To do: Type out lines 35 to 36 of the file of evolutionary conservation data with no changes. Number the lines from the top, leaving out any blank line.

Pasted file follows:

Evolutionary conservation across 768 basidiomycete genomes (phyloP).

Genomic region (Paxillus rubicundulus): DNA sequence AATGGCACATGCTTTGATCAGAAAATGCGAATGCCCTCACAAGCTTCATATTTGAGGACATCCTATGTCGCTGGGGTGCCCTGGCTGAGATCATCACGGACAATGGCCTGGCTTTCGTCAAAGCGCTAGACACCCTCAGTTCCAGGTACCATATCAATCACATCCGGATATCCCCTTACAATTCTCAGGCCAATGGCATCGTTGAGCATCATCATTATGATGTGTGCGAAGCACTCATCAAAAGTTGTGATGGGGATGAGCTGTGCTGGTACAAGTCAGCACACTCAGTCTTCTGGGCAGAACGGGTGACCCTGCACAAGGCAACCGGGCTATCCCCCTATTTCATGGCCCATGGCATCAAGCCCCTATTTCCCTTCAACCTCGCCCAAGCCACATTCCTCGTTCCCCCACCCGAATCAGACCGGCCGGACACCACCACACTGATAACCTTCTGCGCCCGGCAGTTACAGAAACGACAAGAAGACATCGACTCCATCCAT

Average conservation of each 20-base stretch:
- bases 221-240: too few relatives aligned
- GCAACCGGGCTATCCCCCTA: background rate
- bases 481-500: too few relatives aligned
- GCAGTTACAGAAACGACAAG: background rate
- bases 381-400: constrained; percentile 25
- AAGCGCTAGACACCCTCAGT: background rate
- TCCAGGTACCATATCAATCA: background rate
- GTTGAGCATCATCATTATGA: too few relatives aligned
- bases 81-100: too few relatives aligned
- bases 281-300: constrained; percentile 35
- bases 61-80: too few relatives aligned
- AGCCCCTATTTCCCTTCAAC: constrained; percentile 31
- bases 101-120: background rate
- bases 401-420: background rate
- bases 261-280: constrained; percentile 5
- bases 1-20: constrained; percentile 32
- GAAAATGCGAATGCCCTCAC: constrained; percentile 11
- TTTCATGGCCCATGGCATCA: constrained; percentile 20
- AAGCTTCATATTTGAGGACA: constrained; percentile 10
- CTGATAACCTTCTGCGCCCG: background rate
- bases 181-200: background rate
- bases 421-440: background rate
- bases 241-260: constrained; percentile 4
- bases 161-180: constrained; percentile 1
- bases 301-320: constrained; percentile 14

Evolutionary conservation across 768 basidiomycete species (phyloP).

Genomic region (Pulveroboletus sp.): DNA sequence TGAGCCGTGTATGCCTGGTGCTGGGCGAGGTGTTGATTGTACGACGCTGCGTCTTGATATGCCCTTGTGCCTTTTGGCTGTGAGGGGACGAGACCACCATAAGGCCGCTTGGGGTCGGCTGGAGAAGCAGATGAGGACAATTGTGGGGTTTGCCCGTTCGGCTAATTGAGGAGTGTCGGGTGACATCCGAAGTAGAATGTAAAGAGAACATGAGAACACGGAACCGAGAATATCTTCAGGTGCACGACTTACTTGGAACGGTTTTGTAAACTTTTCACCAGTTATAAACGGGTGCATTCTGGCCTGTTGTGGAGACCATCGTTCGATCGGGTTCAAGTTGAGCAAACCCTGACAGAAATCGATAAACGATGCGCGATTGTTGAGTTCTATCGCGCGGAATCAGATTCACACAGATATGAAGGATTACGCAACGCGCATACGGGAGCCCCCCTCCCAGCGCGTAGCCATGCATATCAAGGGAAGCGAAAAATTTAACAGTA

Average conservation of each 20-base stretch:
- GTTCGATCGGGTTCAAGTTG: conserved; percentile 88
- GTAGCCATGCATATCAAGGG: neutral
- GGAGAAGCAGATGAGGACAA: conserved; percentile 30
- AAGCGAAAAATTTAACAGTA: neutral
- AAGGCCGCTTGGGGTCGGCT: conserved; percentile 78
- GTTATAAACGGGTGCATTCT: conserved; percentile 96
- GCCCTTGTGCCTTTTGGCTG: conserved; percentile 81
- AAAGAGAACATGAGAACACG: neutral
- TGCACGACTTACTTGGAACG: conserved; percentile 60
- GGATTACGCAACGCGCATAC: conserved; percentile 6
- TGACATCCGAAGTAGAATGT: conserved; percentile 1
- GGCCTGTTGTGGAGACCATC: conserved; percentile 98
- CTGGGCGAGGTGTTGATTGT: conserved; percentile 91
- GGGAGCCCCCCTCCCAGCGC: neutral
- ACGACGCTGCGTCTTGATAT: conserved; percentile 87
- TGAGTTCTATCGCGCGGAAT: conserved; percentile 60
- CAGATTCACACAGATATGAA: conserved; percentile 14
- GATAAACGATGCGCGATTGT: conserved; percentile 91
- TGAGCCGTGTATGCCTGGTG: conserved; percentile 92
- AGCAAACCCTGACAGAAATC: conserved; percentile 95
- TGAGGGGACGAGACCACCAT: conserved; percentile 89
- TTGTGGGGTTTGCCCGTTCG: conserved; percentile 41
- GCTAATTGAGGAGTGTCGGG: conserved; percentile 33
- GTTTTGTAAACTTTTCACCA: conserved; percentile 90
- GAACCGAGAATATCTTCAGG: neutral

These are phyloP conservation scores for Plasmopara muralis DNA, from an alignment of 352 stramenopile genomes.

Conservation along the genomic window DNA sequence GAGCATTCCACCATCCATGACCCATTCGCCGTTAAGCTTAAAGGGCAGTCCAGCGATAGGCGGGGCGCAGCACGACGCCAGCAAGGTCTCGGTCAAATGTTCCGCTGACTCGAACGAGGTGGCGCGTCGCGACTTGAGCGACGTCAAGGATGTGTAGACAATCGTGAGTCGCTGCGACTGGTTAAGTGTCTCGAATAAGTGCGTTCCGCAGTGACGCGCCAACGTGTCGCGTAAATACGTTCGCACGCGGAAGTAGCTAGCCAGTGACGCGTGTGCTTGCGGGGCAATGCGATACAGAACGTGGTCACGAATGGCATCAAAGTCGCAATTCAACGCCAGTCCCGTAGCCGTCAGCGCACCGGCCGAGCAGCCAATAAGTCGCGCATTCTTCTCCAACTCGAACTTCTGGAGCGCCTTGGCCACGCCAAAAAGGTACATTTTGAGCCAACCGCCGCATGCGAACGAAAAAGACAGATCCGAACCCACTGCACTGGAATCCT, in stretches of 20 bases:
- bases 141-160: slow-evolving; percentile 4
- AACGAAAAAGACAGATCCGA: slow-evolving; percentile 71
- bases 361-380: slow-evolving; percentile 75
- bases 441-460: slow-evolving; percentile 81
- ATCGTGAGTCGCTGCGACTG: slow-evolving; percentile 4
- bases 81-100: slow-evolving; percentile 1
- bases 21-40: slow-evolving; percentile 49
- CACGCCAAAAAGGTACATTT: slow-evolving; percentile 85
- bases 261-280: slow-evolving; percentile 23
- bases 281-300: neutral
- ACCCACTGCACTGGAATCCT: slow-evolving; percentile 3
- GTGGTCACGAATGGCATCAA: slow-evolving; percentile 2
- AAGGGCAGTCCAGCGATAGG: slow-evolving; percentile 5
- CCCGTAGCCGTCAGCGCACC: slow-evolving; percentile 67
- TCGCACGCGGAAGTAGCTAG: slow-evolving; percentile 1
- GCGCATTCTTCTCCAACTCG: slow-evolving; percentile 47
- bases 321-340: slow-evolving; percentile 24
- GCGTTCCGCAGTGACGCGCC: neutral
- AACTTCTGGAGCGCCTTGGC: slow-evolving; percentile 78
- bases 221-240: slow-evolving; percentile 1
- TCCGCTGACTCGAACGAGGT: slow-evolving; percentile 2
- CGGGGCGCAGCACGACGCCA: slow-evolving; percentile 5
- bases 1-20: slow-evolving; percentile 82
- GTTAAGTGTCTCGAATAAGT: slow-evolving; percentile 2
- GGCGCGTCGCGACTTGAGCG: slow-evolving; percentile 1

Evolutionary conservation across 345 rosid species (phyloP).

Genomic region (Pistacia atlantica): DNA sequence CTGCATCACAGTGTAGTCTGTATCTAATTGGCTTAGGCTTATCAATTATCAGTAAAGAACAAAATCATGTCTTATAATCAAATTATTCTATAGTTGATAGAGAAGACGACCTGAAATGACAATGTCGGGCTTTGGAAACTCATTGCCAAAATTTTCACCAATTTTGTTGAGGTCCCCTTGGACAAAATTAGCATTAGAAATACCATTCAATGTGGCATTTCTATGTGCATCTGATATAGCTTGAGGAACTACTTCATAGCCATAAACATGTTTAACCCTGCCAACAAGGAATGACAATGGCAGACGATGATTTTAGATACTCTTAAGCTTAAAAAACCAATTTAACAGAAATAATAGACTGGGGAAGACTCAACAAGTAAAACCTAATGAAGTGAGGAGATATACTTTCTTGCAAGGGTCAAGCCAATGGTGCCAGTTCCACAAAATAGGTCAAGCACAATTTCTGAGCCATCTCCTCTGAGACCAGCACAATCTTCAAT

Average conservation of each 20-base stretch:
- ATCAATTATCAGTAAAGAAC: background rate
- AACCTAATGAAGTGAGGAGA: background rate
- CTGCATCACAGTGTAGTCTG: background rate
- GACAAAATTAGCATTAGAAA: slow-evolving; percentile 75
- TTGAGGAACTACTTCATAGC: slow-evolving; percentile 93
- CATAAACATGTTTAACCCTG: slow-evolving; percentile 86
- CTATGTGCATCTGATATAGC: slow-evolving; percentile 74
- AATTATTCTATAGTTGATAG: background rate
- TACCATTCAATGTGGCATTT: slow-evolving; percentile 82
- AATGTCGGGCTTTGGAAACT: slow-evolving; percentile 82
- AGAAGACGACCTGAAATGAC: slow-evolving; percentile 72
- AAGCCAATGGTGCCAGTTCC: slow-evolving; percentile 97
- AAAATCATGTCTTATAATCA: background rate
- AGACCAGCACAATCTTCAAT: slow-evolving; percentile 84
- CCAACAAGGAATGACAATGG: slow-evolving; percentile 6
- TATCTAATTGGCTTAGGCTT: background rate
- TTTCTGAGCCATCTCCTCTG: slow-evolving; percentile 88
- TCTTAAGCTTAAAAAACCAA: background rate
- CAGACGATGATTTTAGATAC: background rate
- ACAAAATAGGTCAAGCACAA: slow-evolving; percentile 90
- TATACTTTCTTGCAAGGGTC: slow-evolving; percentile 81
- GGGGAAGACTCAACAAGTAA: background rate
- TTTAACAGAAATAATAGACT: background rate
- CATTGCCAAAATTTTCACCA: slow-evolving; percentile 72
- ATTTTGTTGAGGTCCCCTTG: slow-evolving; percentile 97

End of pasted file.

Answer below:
- AAGCGAAAAATTTAACAGTA: neutral
- AAGGCCGCTTGGGGTCGGCT: conserved; percentile 78